Only difference between it and the ones that were killed and wraped at the grocery store so that people don't have to confront the fact that they were once living things is that the meat will have a BETTER flavor, less fat and not be pumped up on antibiotics and hormones.

Might point that last part about the antibiotics and hormones out to the wife, especially if she is of child bearing age.

So now that I've been sarcastic( Hope nobody is mad about that!) let me give some of what little I know.

Those hams: If you've got a grill or smoker, a over, some spice, a good sauce and a roll of foil you're almost there.

Rub it down with spice and let it sit on the smoker/grill for a couple of hours with a low smokey fire. Once you've done that pull it off and double wrap it in foil. Set it in the regular oven for a few hours at about 225 or so.

The grill will have done it's job by adding a smoke flavor. The foil will trap that flavor and also keep it from drying out. A few hours in the oven will bring the internal temp up to 160 so that you can be sure all the potential bad stuff is dead. The extended heat time will also make it more tender.

As for the rest of it....... If you've got ways of cooking pork that you like simply refer back to the begining "this is pork" and cook away.
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Old September 21, 2009, 03:47 PM   #7
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Take a pan of COLD water over to the freezer. Pull the pieces of pork out (one at a time) and quickly unwrap them. Next set them in the COLD< VERY COLD > water for 30 or 45 seconds. Then return, unwraped, to the freezer. Once all the pieces are done wait a few minutes, or even longer, and then repeat.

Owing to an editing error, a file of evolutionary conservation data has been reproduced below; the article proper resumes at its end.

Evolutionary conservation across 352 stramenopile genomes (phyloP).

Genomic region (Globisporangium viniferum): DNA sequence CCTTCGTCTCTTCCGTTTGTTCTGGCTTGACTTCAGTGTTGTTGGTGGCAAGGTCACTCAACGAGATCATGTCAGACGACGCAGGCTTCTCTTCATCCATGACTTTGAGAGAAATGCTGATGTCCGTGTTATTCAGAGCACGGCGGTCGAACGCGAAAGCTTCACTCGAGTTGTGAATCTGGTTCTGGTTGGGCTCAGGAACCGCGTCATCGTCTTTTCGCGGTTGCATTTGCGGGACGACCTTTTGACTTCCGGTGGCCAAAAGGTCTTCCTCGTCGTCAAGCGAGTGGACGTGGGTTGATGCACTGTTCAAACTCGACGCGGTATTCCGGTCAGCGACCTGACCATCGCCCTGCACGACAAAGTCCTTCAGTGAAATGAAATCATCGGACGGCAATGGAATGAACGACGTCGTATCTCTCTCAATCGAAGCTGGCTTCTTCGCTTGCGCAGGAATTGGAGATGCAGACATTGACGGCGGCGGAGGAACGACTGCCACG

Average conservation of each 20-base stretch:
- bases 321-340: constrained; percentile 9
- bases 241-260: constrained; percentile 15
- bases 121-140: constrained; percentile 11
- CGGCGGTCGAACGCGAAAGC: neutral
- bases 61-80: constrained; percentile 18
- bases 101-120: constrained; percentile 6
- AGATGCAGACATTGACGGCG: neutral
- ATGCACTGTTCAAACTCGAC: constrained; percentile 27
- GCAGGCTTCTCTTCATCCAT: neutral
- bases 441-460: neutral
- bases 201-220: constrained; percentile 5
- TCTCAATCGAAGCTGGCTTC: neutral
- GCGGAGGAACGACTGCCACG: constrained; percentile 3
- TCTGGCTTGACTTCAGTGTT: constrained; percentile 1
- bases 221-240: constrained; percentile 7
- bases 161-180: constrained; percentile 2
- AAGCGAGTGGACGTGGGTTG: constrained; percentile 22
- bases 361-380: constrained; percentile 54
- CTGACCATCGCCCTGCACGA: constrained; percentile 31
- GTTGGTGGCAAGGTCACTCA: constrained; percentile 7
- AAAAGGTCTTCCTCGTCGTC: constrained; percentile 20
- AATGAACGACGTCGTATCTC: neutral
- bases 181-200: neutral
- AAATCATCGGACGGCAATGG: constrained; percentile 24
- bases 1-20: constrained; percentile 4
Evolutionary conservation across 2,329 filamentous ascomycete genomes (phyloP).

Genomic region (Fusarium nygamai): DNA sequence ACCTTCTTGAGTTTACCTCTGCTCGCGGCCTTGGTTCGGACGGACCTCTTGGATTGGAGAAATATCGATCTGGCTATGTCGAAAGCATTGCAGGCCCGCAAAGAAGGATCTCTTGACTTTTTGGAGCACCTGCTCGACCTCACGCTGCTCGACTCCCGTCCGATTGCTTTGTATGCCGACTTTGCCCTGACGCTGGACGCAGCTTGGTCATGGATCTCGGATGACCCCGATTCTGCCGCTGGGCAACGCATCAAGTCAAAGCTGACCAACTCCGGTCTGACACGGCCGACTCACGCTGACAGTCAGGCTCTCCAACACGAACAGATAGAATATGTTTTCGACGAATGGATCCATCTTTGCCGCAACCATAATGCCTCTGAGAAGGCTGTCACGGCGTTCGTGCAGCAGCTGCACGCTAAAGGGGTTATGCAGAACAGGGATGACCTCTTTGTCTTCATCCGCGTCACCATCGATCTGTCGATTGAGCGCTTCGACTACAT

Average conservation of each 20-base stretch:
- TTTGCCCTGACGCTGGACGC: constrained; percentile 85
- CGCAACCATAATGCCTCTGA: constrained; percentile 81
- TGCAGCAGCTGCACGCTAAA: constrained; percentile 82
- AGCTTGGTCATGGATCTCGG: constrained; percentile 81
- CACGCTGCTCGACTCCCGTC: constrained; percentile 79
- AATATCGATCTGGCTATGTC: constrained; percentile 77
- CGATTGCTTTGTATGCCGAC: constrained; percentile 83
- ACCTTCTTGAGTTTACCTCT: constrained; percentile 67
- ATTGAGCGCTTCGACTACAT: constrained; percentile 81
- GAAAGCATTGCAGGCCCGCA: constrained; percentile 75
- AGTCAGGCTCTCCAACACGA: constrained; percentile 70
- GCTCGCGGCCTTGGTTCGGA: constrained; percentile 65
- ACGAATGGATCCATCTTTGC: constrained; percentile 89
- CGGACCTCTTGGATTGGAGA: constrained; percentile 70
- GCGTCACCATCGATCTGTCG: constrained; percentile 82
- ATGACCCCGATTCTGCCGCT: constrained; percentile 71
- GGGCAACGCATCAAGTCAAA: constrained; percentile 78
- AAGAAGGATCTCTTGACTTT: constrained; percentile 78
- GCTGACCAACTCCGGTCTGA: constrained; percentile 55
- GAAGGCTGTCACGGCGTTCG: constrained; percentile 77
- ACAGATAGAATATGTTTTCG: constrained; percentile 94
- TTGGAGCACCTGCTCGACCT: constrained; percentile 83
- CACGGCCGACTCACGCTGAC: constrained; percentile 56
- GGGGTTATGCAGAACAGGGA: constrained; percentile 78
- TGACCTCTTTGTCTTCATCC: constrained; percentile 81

After the second dipping immediately wrap in a proper wrap or better yet seal it up.

What will happen is that the frozen meat will form a ice layer on itself from the COLD water. This will keep it from freezer burning for quite some time.
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Old September 21, 2009, 03:48 PM   #8
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Vaccuum Seal, definitely. I've been told that Freezer Paper is also great for protecting against freezer burn, but that's hear-say from Cattlemen.

As far as cooking it, cook it as You'd cook almost any other meat.

Chunk of Pork: Sliced into chops/steaks, season, a little oil in a skillet, sautee until cooked. Slice into strips. Fajita's or taco's, anyone???

Pork Roast: Just like any other roast. "Stuff" with chunks/slices of onion, garlic and celery, season the outside, and cook in a crockpot, oven, or on the pitt. Cooked in the oven or crockpot, throw in some potatoes, carrots, and anything else that You like. Again, from the oven or crockpot, either prepare, Flour and Water, and add it to the roast drippings (while it's hot) to thicken into gravy, or add some "Gravy Mix" to the roast drippings, while hot, and turn thin drippings into gravy, and serve over rice and/or the potatoes. Pitt Pork Roast is incredible once You get it right.